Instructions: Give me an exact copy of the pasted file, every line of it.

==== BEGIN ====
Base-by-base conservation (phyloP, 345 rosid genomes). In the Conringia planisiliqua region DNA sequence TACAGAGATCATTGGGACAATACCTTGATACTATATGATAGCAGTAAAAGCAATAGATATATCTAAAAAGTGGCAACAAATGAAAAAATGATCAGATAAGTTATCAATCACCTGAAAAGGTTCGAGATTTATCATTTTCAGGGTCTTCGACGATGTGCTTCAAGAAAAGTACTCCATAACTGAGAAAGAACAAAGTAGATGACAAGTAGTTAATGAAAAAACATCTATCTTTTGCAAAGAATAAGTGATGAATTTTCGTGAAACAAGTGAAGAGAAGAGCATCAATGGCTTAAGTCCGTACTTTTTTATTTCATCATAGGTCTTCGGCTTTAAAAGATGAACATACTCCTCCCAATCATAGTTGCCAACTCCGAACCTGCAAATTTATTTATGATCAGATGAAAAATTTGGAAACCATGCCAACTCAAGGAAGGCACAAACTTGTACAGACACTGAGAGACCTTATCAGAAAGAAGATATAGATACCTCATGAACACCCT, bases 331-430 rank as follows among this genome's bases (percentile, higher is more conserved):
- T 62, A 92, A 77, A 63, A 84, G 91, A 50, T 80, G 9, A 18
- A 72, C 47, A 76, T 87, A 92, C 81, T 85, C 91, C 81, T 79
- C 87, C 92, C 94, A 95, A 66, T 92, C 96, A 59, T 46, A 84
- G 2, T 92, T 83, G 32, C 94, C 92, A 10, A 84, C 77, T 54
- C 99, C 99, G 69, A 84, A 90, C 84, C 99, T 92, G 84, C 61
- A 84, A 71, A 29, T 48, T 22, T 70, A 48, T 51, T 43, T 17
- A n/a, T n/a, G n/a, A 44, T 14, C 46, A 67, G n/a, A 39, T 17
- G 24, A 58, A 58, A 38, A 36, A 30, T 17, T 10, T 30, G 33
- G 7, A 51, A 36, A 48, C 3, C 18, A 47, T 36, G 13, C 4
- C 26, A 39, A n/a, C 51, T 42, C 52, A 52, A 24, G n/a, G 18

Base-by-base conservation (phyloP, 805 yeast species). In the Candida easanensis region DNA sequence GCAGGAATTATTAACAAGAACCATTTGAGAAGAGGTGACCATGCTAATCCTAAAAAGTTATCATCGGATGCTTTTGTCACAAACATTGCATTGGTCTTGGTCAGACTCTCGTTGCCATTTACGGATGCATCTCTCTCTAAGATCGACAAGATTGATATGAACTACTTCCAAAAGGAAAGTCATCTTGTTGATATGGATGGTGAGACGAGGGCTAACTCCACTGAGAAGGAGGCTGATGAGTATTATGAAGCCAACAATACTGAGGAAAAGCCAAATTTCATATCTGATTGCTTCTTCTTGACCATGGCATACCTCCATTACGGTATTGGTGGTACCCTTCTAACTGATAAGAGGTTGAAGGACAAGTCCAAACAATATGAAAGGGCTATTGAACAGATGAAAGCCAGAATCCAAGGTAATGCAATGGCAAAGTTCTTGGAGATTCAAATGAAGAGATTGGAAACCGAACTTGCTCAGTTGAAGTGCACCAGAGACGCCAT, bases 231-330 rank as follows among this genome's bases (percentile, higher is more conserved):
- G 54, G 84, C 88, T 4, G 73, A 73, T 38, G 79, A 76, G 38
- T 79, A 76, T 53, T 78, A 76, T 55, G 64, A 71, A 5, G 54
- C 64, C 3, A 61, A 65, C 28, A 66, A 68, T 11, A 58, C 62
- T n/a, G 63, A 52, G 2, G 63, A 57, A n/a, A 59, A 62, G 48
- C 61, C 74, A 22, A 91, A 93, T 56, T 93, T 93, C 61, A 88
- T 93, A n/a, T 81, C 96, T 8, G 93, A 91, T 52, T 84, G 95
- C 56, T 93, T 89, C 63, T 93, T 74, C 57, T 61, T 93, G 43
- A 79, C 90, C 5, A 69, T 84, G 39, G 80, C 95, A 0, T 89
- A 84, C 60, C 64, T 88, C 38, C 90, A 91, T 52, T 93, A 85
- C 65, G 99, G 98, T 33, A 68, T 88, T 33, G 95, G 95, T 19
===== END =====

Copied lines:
Base-by-base conservation (phyloP, 345 rosid genomes). In the Conringia planisiliqua region DNA sequence TACAGAGATCATTGGGACAATACCTTGATACTATATGATAGCAGTAAAAGCAATAGATATATCTAAAAAGTGGCAACAAATGAAAAAATGATCAGATAAGTTATCAATCACCTGAAAAGGTTCGAGATTTATCATTTTCAGGGTCTTCGACGATGTGCTTCAAGAAAAGTACTCCATAACTGAGAAAGAACAAAGTAGATGACAAGTAGTTAATGAAAAAACATCTATCTTTTGCAAAGAATAAGTGATGAATTTTCGTGAAACAAGTGAAGAGAAGAGCATCAATGGCTTAAGTCCGTACTTTTTTATTTCATCATAGGTCTTCGGCTTTAAAAGATGAACATACTCCTCCCAATCATAGTTGCCAACTCCGAACCTGCAAATTTATTTATGATCAGATGAAAAATTTGGAAACCATGCCAACTCAAGGAAGGCACAAACTTGTACAGACACTGAGAGACCTTATCAGAAAGAAGATATAGATACCTCATGAACACCCT, bases 331-430 rank as follows among this genome's bases (percentile, higher is more conserved):
- T 62, A 92, A 77, A 63, A 84, G 91, A 50, T 80, G 9, A 18
- A 72, C 47, A 76, T 87, A 92, C 81, T 85, C 91, C 81, T 79
- C 87, C 92, C 94, A 95, A 66, T 92, C 96, A 59, T 46, A 84
- G 2, T 92, T 83, G 32, C 94, C 92, A 10, A 84, C 77, T 54
- C 99, C 99, G 69, A 84, A 90, C 84, C 99, T 92, G 84, C 61
- A 84, A 71, A 29, T 48, T 22, T 70, A 48, T 51, T 43, T 17
- A n/a, T n/a, G n/a, A 44, T 14, C 46, A 67, G n/a, A 39, T 17
- G 24, A 58, A 58, A 38, A 36, A 30, T 17, T 10, T 30, G 33
- G 7, A 51, A 36, A 48, C 3, C 18, A 47, T 36, G 13, C 4
- C 26, A 39, A n/a, C 51, T 42, C 52, A 52, A 24, G n/a, G 18

Base-by-base conservation (phyloP, 805 yeast species). In the Candida easanensis region DNA sequence GCAGGAATTATTAACAAGAACCATTTGAGAAGAGGTGACCATGCTAATCCTAAAAAGTTATCATCGGATGCTTTTGTCACAAACATTGCATTGGTCTTGGTCAGACTCTCGTTGCCATTTACGGATGCATCTCTCTCTAAGATCGACAAGATTGATATGAACTACTTCCAAAAGGAAAGTCATCTTGTTGATATGGATGGTGAGACGAGGGCTAACTCCACTGAGAAGGAGGCTGATGAGTATTATGAAGCCAACAATACTGAGGAAAAGCCAAATTTCATATCTGATTGCTTCTTCTTGACCATGGCATACCTCCATTACGGTATTGGTGGTACCCTTCTAACTGATAAGAGGTTGAAGGACAAGTCCAAACAATATGAAAGGGCTATTGAACAGATGAAAGCCAGAATCCAAGGTAATGCAATGGCAAAGTTCTTGGAGATTCAAATGAAGAGATTGGAAACCGAACTTGCTCAGTTGAAGTGCACCAGAGACGCCAT, bases 231-330 rank as follows among this genome's bases (percentile, higher is more conserved):
- G 54, G 84, C 88, T 4, G 73, A 73, T 38, G 79, A 76, G 38
- T 79, A 76, T 53, T 78, A 76, T 55, G 64, A 71, A 5, G 54
- C 64, C 3, A 61, A 65, C 28, A 66, A 68, T 11, A 58, C 62
- T n/a, G 63, A 52, G 2, G 63, A 57, A n/a, A 59, A 62, G 48
- C 61, C 74, A 22, A 91, A 93, T 56, T 93, T 93, C 61, A 88
- T 93, A n/a, T 81, C 96, T 8, G 93, A 91, T 52, T 84, G 95
- C 56, T 93, T 89, C 63, T 93, T 74, C 57, T 61, T 93, G 43
- A 79, C 90, C 5, A 69, T 84, G 39, G 80, C 95, A 0, T 89
- A 84, C 60, C 64, T 88, C 38, C 90, A 91, T 52, T 93, A 85
- C 65, G 99, G 98, T 33, A 68, T 88, T 33, G 95, G 95, T 19